Principal Dr. Herrmann reflects on her junior prom

Written by Amanda Lee

Prom’s sacred traditions are respected in almost every American high school, but in Principal Dr. Denise Herrmann’s town, they were especially important. Herrmann went to high school in Shabbona, Illinois, a town so small that she only had 33 classmates in her grade.

Despite the small student population, prom was a significant community celebration. “It was a time for everyone to dress up and feel special and then to be acknowledged by the community… I think it’s a really good tradition, and I was really lucky that so many people in my community experienced it with me,” she said.

Herrmann went to prom twice: her freshman year and junior year. For her junior prom, she went with her future husband as her date. “He and I went with a few other couples,” Herrmann said. “We went to dinner, to this really nice steakhouse, and had dinner and everything, and then we came back to the venue. I think that year it was at the small country club that is in our town.”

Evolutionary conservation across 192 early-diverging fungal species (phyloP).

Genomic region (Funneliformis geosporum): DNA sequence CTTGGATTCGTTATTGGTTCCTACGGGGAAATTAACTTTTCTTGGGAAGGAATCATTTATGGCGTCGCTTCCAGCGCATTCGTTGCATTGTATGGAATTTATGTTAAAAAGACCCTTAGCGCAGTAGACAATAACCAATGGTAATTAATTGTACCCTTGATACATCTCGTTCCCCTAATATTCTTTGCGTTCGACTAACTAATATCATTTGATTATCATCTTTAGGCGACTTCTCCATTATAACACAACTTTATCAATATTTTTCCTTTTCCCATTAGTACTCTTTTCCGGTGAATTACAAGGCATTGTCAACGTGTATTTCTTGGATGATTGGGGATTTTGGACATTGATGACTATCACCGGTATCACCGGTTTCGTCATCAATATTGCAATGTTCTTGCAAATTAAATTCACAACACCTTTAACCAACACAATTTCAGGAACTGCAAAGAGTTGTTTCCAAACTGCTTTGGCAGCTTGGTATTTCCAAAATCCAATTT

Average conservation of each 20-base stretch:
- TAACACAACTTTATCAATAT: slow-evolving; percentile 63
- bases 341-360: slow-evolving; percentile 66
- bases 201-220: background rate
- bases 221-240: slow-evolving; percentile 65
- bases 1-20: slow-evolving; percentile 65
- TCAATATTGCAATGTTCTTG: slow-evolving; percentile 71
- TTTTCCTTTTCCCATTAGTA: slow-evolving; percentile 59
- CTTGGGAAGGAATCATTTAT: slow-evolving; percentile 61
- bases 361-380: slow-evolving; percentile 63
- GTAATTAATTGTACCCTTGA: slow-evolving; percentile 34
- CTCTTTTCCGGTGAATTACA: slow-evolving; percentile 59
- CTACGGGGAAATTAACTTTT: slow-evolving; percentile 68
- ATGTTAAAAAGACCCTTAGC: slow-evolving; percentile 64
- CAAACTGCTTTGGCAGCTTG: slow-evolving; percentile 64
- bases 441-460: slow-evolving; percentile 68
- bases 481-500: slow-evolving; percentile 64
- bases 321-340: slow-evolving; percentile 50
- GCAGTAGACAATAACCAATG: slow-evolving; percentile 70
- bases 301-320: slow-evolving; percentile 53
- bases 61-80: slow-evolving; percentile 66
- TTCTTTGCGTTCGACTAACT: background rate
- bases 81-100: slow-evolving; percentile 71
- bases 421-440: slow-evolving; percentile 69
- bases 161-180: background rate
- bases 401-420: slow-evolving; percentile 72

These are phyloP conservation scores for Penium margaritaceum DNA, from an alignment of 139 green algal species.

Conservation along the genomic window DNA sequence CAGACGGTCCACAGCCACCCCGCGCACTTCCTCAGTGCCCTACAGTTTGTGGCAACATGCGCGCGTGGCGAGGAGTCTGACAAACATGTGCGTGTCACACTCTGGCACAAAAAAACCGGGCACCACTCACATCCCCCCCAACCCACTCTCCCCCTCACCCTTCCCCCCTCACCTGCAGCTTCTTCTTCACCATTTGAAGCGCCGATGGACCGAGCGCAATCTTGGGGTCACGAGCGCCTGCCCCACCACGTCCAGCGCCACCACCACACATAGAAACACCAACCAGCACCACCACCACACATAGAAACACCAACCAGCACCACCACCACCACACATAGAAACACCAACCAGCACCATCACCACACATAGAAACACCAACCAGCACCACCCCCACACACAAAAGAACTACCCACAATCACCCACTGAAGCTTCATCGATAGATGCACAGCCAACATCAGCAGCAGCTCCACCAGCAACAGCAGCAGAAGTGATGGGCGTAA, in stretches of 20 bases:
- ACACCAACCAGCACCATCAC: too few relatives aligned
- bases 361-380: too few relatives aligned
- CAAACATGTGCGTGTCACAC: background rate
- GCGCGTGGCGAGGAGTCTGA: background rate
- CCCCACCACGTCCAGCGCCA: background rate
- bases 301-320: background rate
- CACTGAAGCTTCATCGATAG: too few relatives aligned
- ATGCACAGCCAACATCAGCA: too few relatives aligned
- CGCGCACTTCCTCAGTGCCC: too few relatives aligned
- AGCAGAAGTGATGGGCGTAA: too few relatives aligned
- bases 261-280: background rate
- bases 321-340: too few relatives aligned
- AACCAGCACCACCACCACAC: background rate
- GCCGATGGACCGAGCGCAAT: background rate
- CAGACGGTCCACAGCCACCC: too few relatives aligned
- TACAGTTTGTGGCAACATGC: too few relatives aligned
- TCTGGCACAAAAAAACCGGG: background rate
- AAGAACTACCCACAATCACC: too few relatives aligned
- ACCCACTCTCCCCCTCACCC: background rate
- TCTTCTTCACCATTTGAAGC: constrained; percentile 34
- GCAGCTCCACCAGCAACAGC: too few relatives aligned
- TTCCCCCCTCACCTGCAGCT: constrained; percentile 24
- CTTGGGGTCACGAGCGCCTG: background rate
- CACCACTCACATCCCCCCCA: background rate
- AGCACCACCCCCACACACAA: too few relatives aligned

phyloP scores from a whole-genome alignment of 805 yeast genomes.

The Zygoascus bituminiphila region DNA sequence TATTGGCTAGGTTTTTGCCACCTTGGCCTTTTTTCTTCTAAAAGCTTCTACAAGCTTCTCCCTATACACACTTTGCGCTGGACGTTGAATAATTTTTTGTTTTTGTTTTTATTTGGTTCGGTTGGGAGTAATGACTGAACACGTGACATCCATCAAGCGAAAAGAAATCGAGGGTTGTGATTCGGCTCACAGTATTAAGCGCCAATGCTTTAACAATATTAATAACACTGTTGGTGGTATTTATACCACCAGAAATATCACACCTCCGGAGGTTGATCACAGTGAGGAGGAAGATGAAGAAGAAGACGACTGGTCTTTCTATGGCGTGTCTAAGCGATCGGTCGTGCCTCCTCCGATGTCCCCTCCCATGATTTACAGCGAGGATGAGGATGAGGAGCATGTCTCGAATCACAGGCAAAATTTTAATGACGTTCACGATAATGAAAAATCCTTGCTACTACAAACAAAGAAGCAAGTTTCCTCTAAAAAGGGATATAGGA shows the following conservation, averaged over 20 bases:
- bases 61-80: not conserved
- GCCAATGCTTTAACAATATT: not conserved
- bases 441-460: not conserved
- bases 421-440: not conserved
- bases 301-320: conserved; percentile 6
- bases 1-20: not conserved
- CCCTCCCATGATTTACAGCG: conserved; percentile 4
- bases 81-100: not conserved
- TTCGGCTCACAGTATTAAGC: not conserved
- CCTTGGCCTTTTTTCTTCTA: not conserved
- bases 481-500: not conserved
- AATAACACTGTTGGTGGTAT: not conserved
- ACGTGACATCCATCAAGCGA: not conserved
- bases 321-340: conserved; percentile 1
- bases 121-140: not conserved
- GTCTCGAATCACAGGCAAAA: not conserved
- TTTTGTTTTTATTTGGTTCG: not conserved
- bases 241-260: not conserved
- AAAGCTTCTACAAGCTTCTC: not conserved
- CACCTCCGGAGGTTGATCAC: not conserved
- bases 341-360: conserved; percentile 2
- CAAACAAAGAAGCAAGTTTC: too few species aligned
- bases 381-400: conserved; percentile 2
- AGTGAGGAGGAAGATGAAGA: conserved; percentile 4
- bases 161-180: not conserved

Due to the town’s close-knit community, Herrmann’s prom had traditions that were unique to her high school. “We had what was called the Grand March,” she said. Similar to a red carpet event, couples would parade around the venue, while parents clapped and took pictures. Herrmann said that they also had an after-prom party, which was held at the YMCA’s pool and lasted until 2 a.m.

Her favorite part of prom was her dress, which her mother made for her. “It was very special, we went to pick out the fabric together and the pattern together,” she said. “I’m very lucky to have such a talented mom. Herrmann says both of her prom dresses, which were both made by her mother, are treasured and kept at her childhood home. “You know how sometimes you leave your special things in your own bedroom back at your mom’s place and stuff?” she said. “[My mom] has some of my high school keepsakes and stuff in her cedar closet in the basement.”

Herrmann advises prom attendees to focus on the bigger picture and have fun. “High school goes by so quickly, and it’s so easy to get caught up in the details, like the corsages and which bus you’re on and all of the things that at the time seem important,” Herrmann said. “It doesn’t matter what bus you’re on, it doesn’t matter if your corsage is perfect or not; it just matters that you’re with your friends and that you’re enjoying every moment of the evening.”